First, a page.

For 13 years after 11 C.F.R. §110.4(b) was established, it was the only regulation adopted by the Commission that dealt with section 30122's ban against making contributions in the name of another. There is no question this 1974 regulation is a proper reflection of the law passed by Congress. In 1989, however, the Commission decided to add a new regulation which for the first time declared that “no person shall knowingly help or assist any person in making a contribution in the name of another.” 11 C.F.R. §110.4(b)(1)(iii) (emphasis added). The Commission's basis for adopting the new “helping and assisting” provision was an unpublished case from the United States District Court for the Middle District of Florida, Federal Election Commission v. Rodriguez, No. 86-687 Civ-T-10 (M.D. Fla. Oct. 28, 1988), in which the court held that a defendant had violated FECA's section 30122 by “knowingly assisting in the making of contributions in the name of another.” (Dkt. 103, Ex. A at 2.) Apparently impressed with what the district judge did to a pro se defendant in Rodriguez, the Commission felt justified to adopt the new provision. In its “interpretive guidance” for the new regulation, the Commission explained that it applies to: “those who initiate or instigate or have some significant participation in a plan or scheme to make a contribution in the name of another, including those who solicit or act as go-betweens to third parties whose donations are reimbursed.” 11 C.F.R. 110.4(b)(1)(iii); 54 Fed. Reg. at 34, 104-05 (1989).

         Thus, for the first time, secondary actors, what the criminal law calls “aiders and abettors, ” and what the new regulation calls “helpers and assisters, ” were brought into the realm of persons who face civil liability under FECA.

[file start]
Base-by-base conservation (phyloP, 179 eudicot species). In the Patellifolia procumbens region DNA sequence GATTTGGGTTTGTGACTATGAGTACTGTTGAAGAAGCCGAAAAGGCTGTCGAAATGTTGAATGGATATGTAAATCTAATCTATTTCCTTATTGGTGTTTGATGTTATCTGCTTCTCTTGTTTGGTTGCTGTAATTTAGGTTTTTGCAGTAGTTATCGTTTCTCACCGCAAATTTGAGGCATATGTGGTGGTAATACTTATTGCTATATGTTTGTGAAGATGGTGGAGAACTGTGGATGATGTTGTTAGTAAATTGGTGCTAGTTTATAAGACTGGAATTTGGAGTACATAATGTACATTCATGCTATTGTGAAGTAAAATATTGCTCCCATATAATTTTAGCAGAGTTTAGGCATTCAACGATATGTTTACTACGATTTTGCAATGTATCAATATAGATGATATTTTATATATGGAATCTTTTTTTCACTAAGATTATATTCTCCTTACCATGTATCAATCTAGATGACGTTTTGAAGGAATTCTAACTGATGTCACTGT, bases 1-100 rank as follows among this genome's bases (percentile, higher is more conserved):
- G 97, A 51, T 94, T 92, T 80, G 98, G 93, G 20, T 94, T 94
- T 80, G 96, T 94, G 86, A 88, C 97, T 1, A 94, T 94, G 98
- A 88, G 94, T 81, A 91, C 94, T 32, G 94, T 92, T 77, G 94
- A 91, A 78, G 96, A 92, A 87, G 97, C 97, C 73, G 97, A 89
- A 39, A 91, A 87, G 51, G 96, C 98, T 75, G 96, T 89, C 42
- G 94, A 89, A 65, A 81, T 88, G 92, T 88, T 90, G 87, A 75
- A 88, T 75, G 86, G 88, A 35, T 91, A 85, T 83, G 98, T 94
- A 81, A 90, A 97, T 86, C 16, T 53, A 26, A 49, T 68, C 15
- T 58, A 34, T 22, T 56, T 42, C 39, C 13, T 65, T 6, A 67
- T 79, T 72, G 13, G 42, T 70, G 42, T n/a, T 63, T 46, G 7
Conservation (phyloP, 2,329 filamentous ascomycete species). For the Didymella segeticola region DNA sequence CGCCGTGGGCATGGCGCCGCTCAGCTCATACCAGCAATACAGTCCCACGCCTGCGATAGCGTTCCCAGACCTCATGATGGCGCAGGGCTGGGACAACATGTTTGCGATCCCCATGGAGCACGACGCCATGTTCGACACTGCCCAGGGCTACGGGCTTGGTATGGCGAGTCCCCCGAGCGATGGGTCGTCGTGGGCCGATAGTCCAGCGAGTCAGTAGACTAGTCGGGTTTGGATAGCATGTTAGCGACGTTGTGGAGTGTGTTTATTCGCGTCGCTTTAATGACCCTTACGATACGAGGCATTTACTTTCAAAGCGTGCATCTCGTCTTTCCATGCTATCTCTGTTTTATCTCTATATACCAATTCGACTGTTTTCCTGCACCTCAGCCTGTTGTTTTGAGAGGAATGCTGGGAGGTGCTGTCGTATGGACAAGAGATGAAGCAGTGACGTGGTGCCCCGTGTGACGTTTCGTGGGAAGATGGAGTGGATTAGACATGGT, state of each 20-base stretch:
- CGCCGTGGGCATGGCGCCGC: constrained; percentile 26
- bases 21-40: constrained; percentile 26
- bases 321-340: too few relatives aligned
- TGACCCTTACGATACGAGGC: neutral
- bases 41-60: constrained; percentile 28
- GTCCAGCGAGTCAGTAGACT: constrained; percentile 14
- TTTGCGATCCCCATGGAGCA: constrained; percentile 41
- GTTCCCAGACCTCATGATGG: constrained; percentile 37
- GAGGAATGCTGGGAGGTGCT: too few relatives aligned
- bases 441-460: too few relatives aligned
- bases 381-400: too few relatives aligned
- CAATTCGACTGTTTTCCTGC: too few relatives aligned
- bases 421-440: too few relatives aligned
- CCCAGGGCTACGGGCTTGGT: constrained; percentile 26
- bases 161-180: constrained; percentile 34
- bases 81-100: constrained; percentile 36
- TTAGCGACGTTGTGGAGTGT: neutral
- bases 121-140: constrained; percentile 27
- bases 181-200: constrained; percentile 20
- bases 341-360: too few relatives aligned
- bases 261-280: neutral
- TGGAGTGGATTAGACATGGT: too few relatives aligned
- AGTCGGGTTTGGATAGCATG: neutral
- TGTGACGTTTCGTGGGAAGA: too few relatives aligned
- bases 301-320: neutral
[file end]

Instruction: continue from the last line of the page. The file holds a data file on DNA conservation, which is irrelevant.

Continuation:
The question framed by the parties' cross motions, as outlined above, asks simply whether the Federal Election Commission had the right to promulgate section 110.4(b)(1)(iii). The answer is no. The Commission, as an independent agency created by Congress for the sole purpose of enforcing FECA had no authority to write a regulation that went beyond the Act itself. The Court finds FECA's language to be unambiguous. It is limited to a prohibition on three types of persons and only those three: 1) a person who makes a contribution in the name of another; 2) a person who knowingly allows his name to be used by the contributor; and 3) a candidate who knowingly accepts such a contribution. Nowhere in the language of section 30122 is there any room for adding a fourth category consisting of secondary actors. While it may, or may not, be a good idea to expand the reach of FECA in such a way, such expansion may happen only through an Act of Congress, pursuant to Article I of the United States Constitution. Such power does not exist in an independent agency comprised of six unelected commissioners.

         The Commission makes several arguments in an effort to persuade the Court that it had the authority to pass 11 C.F.R. §110.4(b)(1)(iii). First, it cites the Rodriguez case as judicial precedent. This district court case from the middle district of Florida is neither binding on this Court nor persuasive. This 1988 case involved the FEC's claim that Mr. Rodriguez had violated FECA by knowingly assisting Mr. Alan Wolfson in making contributions to the Carter/Mondale campaign through conduits. Mr. Rodriguez did not respond to the complaint and a default judgment was entered against him. He was ordered him to pay a $5, 000 civil penalty. When he failed to pay the penalty he was held in contempt of court. There was no written opinion addressing the merits of the case, nor was there any effort by the defendant to challenge the Commission's, or the court's, unprecedented expansion of FECA into secondary liability.

         Next, the Commission argues that the language of section 30122 that states: “[N]o person shall make a contribution in the name of another person” should be construed to include as prohibited “persons” not only the person who is the source of the contribution but also those who help or assist the actual contributor. The Commission claims the word “make” means “to cause (something) to happen” and therefore ...